Oh, those New York Rangers. It wouldn’t be NHL free agency unless the Blueshirts used big money to lure a big prize to the Big Apple, where people will expect the new headliner to star but will wait for him to wilt under the bright lights on Broadway.
This time it's center Brad Richards(notes) – for nine years and $60 million, according to reports – and you can't help but think of all the big-time busts of the past. Flashback just to July 1, 2007: The Rangers signed free-agent centers Scott Gomez(notes) and Chris Drury(notes). Gomez – seven years, $51.5 million – lasted two seasons before he was shipped to the Montreal Canadiens. Drury – five years, $35.25 million – was bought out just this week.
Only this time it's not so crazy. At least in relative terms. The league has spiraled so deep into insanity that the Rangers seem almost sensible here.
God love Terry Pegula, the Buffalo Sabres' new billionaire owner, who is buying players for a team that couldn't afford players before. But 10 years and $40 million for defenseman Christian Ehrhoff(notes), who went minus-13 in the playoffs for the Vancouver Canucks? And six years and $27 million for winger Ville Leino(notes), who had one 21-point playoff and one 19-goal regular season for the Philadelphia Flyers?
The real madness is not in Manhattan, but in upstate New York and other places where above-average players are being paid like stars. If you're going to overpay for someone, you might as well overpay for the best player available in the market if he fits your team, even if he isn't one of the very best players in the league. Richards was the best player available in this market by far and fits the Rangers pretty much perfectly, especially because he once won the Stanley Cup under coach John Tortorella with the Tampa Bay Lightning and has a strong relationship with him.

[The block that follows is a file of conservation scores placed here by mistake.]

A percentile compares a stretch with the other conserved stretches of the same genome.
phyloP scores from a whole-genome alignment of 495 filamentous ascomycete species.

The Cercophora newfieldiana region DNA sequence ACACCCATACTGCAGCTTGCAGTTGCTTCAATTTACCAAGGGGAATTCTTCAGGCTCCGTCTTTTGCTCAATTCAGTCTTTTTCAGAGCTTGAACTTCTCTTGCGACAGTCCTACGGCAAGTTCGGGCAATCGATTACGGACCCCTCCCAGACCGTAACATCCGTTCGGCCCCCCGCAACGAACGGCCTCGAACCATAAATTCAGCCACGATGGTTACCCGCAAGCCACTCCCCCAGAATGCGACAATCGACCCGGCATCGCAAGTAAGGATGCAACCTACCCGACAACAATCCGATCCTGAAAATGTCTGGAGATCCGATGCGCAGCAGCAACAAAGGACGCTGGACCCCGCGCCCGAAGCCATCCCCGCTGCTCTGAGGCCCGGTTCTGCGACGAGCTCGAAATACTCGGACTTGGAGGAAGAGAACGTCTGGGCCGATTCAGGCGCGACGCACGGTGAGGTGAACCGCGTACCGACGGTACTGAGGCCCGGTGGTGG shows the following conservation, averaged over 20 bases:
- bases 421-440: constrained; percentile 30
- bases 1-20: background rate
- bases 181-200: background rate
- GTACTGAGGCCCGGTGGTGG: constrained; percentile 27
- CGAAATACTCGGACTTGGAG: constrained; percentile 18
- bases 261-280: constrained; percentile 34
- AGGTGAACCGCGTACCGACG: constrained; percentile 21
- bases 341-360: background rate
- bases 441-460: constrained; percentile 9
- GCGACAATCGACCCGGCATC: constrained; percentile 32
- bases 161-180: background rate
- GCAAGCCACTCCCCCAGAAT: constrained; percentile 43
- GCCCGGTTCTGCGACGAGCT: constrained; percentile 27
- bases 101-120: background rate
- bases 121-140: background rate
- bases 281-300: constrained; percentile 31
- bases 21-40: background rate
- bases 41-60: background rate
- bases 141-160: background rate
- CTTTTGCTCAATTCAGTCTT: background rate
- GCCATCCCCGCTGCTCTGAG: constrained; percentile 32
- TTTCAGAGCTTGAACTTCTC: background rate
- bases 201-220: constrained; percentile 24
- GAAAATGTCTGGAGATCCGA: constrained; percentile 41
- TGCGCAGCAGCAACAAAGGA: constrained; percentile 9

Richards is not Sidney Crosby(notes) or Alex Ovechkin(notes). He is not the face of the NHL or a perennial candidate for an MVP award or a scoring title. Having spent his entire career with the Lightning and Dallas Stars, he has never played under the white-hot spotlight that is about to glare down on him in New York.
He is 31 and has a concussion history, and the issue with this contract is the term. TSN reported the deal is heavily front-loaded with $20 million due in the first 12 months and only $3 million to be paid over the last three years. That means this is actually a six-year, $57 million deal with three bogus...I mean, bonus years at the end.
Stretching it to nine years kept the cap hit at $6.67 million. That's palatable now. But this deal does not make the Rangers immediate Stanley Cup contenders, and what if the cap goes down after the collective bargaining agreement expires in September 2012 and a new CBA is signed? What if his play declines? How will this look in Year 2, let alone in Year 7 or Year 8 or Year 9?
That said, the Rangers desperately needed a No. 1 center, and there were no other bona fide No. 1 centers on the market. There were no other bona fide stars on the market at any position. Few have reached the market since the current CBA was signed in 2005, ushering in a salary cap and lowering the age for unrestricted free agency from 31 to 27. Teams have locked up their core pieces long-term. The only reason Richards was on the market was that the Stars couldn't lock him up because of ownership uncertainty.